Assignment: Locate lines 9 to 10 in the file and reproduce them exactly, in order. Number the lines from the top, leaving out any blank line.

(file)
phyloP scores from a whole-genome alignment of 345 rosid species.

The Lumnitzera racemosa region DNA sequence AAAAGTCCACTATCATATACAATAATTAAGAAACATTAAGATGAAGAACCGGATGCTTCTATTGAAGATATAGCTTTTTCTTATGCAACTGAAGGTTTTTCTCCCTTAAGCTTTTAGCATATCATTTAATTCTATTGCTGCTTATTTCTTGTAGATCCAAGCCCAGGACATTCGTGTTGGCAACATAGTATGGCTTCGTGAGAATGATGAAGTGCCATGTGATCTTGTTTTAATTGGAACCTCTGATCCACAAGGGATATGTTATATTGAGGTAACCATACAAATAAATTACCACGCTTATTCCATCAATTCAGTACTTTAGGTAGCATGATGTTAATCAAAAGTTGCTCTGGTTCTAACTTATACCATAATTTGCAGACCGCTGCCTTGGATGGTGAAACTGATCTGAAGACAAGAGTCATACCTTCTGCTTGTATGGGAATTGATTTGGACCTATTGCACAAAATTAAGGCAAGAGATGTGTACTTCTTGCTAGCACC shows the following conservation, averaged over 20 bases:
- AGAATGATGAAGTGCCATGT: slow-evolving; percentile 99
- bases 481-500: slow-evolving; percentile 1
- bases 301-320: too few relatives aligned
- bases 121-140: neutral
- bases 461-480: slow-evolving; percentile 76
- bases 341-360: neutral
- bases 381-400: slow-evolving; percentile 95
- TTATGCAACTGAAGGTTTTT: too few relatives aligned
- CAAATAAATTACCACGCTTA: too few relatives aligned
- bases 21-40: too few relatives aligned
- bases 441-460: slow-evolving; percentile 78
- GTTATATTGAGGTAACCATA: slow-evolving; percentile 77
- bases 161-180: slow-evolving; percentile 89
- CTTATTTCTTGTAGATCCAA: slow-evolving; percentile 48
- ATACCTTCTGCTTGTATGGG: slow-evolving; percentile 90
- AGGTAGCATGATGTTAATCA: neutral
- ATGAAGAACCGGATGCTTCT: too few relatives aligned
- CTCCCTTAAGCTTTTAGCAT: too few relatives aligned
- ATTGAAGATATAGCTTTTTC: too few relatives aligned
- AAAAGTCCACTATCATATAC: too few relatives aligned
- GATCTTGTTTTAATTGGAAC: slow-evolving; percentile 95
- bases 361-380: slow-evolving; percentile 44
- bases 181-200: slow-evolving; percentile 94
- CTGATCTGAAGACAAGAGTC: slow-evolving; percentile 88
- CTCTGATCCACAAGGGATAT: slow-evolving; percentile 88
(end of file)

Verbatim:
- bases 381-400: slow-evolving; percentile 95
- TTATGCAACTGAAGGTTTTT: too few relatives aligned